A last-minute LSAT, a lifetime of impact

Jun 04, 2024

Taking the LSAT with no preparation, Connie Kearney, JD’87, didn't just beat the odds and pass the test—she paved the way for a legal career that would transform countless lives.

Featured Testimonial About Creighton University

At the heart of Creighton University's exceptional School of Law education are our alumni, friends, and faculty—the mentors, guides, and inspirations who shape the minds and hearts of the next generation of legal professionals.

Joshua Fershée, JD Dean of the Creighton School of Law

In 1976, Connie Kearney made history as Clark County, Washington's first woman elected commissioner. She focused on key community issues like infrastructure development and improving social services during her tenure. Four years later, her husband Lee's job transfer took them to British Columbia. In 1984, Lee was promoted to regional manager for Peter Kiewit Sons, Co., and the family relocated to Omaha. This move became the catalyst for a shift in Connie's career. 

Connie and Lee Kearney

"I had always felt that if I were an attorney, I would have been better able to deal with the many issues confronting county government," she reflects.

Prior to their move and recognizing his wife’s long-held ambition to study law, Lee made an impromptu visit to Creighton to request an application. During his visit to campus, Lee learned that Connie needed to take the LSAT exam to apply, and the final test date of the year was just days away at the University of British Columbia in Vancouver. Despite the daunting challenge, Connie was determined to seize the opportunity.

“This was a long time ago, but I don't remember that it was a difficult test. When I took the LSAT, I had no idea of its importance, compared to how students prepare now. So, I didn't study, nor did I have any time to,” she recalls.

Connie passed the LSAT and was accepted into Creighton School of Law, graduating with her juris doctorate in 1987. This marked the start of her meaningful and impactful legal career. She devoted herself to community service through her work at Legal Aid of Nebraska, earning recognition from the Nebraska State Bar Association with the Robert M. Spire Award for dedication to pro bono work.

Connie later volunteered at the Creighton School of Law legal clinic, where she would become an adjunct professor. There, she met Kate Mahern, JD, who moved to Omaha in 1992 to become the inaugural director of the Milton R. Abrahams Legal Clinic at Creighton University. In their collaboration at the clinic, Connie and Kate found a shared passion for education and for promoting legal justice.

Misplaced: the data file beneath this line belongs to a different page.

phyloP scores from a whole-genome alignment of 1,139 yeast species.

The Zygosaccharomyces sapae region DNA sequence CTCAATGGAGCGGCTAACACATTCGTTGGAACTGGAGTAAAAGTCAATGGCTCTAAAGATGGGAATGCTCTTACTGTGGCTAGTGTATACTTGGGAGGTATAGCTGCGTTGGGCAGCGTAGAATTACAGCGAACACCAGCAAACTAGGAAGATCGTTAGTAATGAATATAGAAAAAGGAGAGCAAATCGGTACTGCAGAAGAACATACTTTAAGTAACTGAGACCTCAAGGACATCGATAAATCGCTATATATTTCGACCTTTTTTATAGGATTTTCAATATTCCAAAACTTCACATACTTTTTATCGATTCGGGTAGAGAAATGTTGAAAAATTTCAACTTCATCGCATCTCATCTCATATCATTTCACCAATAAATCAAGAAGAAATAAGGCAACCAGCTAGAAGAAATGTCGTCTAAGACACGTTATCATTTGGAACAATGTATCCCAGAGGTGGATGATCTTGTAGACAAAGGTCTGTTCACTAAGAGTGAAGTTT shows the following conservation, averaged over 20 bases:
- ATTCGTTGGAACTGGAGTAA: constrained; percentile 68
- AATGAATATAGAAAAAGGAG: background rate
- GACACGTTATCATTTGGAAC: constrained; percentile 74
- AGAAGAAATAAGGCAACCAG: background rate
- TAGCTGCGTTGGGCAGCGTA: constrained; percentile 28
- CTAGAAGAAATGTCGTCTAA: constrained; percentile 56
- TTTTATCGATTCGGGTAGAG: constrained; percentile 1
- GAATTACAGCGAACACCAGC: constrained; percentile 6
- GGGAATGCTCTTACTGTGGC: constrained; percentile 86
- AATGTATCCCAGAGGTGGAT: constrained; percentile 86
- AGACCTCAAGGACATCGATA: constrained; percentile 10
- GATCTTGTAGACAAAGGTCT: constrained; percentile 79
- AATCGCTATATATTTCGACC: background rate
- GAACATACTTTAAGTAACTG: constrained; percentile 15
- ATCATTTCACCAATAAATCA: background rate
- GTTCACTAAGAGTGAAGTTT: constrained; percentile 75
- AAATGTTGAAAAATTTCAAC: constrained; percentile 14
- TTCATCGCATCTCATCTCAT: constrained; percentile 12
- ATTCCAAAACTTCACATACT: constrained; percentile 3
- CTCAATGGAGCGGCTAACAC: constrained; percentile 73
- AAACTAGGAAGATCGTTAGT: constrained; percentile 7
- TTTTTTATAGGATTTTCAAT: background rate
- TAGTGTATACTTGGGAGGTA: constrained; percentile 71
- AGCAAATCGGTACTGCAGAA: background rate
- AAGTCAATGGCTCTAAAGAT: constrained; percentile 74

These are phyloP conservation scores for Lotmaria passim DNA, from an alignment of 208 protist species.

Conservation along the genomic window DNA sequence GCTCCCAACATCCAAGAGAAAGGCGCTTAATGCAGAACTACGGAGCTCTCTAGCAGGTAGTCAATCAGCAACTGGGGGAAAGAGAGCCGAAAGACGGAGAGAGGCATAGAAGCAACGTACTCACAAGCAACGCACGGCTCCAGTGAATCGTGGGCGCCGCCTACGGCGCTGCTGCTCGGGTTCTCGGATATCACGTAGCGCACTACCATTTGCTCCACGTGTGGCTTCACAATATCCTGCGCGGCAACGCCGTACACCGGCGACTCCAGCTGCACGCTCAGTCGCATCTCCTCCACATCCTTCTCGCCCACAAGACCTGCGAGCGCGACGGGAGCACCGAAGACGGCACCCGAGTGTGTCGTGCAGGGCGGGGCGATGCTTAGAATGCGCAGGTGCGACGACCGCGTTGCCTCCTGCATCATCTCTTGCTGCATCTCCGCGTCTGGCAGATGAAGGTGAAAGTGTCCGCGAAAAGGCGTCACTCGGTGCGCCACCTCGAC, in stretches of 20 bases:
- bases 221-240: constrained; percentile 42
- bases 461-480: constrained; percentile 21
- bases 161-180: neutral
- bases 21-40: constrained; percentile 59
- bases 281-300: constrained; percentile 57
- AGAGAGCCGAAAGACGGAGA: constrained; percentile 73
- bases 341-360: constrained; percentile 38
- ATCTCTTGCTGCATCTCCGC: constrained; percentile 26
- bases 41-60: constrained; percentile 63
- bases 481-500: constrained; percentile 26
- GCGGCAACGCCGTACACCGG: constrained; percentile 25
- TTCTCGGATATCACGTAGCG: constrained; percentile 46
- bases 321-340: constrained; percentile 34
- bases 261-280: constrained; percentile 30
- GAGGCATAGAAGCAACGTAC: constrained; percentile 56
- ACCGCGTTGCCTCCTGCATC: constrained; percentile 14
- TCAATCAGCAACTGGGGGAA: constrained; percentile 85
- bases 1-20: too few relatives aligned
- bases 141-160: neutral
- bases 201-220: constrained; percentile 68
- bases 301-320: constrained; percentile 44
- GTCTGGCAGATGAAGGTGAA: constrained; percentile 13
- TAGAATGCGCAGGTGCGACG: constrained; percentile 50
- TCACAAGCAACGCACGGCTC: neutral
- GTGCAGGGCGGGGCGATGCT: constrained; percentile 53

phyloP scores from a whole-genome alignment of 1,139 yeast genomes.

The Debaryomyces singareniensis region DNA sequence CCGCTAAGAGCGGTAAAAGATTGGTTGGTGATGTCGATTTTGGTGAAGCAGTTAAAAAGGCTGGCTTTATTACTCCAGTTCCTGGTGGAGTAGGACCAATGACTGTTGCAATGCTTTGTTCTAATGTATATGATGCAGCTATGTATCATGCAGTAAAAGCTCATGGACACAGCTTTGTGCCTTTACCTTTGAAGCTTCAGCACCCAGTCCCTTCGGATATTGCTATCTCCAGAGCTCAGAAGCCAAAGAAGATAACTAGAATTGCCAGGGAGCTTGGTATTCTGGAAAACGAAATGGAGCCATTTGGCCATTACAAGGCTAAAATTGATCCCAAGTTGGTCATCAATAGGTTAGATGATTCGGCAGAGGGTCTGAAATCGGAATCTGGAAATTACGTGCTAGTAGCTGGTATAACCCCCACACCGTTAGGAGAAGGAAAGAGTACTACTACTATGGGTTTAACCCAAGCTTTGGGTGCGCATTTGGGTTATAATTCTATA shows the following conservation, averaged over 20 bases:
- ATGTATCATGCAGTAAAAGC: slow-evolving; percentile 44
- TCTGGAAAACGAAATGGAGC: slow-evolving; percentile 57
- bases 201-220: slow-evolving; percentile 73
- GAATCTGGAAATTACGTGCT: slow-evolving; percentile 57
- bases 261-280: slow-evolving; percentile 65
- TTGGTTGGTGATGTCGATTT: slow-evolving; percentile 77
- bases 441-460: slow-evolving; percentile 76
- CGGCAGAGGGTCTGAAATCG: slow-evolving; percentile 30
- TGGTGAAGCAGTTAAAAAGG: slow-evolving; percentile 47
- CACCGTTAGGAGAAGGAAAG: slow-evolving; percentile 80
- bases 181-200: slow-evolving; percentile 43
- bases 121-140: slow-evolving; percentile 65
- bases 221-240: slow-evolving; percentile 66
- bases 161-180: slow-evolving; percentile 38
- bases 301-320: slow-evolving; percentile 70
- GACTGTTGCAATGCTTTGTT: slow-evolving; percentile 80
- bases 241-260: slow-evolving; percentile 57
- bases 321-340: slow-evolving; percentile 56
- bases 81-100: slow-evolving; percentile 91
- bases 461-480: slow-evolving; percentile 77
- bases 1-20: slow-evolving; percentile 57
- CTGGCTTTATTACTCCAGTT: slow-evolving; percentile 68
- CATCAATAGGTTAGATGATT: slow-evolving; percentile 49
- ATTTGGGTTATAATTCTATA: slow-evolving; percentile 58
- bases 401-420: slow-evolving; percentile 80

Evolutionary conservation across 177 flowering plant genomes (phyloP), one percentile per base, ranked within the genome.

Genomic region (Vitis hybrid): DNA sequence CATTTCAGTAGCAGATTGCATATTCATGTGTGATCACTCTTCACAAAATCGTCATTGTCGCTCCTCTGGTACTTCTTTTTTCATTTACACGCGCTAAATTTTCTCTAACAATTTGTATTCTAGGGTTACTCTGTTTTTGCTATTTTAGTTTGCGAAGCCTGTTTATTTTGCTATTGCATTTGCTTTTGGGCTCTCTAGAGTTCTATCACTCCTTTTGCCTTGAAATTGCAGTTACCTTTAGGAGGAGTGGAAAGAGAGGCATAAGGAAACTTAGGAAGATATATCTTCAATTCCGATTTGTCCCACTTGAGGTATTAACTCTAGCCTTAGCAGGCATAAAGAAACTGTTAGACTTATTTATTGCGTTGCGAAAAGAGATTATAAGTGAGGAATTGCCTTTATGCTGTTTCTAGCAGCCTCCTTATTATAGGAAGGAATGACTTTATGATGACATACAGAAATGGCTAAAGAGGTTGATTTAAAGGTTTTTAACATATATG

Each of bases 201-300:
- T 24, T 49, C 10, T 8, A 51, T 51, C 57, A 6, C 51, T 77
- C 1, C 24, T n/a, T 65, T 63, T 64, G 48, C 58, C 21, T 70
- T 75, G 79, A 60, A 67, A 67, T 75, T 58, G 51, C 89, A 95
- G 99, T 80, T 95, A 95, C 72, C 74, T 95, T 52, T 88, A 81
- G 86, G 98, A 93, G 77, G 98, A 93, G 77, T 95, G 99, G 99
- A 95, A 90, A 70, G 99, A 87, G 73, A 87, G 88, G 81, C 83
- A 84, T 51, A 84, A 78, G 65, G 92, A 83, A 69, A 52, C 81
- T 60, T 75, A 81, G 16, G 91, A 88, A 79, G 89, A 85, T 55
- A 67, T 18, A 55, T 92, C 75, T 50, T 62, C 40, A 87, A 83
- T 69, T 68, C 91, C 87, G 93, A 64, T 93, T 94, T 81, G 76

"Students knew expectations were high when they worked with Connie," says Kate. "I, too, was influenced by Connie and her belief that one should treat people as if they were operating with positive intention. Her time and talent put the clinic on solid footing and helped establish it as a well-regarded law office in Omaha, known for its advocacy for disenfranchised clients."

The clinic offers law students hands-on experience in areas such as domestic violence, family law, housing law, and simple estate planning. It partners with organizations, including the Tenant Assistance Project, Heartland Family Services, United Healthcare, the Juvenile Justice Legal Clinic, and Creighton’s Bankruptcy Clinic.

To support the clinic's mission, the Kearneys established the Connie Kearney Endowed Chair in Clinical Legal Education in 2001, with Kate named as the inaugural chairholder.

Lee expressed his admiration, noting, "After four years of hearing Connie's reflections on the clinic's impact on both clients and students, I truly valued the service provided by the clinic. It seemed fitting to honor Connie's dedication in this way."

For nearly three decades, Kate held the Kearney chair and directed and taught in the Abrahams Legal Clinic until her retirement in 2020. She guided the clinic through a period of significant growth and development, deepening its community impact. The Abrahams Clinic provided foundational knowledge and infrastructure that made possible the opening of the Juvenile Justice Clinic at Creighton in 2022.

Kate's contributions were honored this year when the Kearney Endowed Chair in Clinical Legal Education was renamed for her, a gesture initiated by Connie Kearney herself.

"Kate was the first director of the Creighton Law School clinic, which means she started the program—she wasn’t following in someone else's footsteps. And she led it for nearly 30 years, shepherding third-year law students through the intricacies of practicing law in the real world," Connie says. "She truly deserves this recognition for her extraordinary and dedicated service."

Kate continues to volunteer in the clinic and through the Nebraska State Bar Association's Volunteer Lawyers Project, among other efforts. Creighton and the state of Nebraska have also recognized Kate with several awards.

Upon retirement, the Kearneys returned to Washington, where they continued their commitment to education, philanthropy, and community service.

Professor Diane Uchimiya, JD, LLM, is the current director of Abrahams Legal Clinic and holder of the renamed Catherine Mahern Endowed Chair in Clinical Legal Education.

"At the heart of Creighton University's exceptional School of Law education are our alumni, friends, and faculty—the mentors, guides, and inspirations who shape the minds and hearts of the next generation of legal professionals," says Joshua Fershée, JD, dean of the School of Law.

"The Kearneys' support of clinical legal education and unwavering belief in the power of advocacy have enriched our campus and helped to ensure access to justice for those who need it most."

endowed chair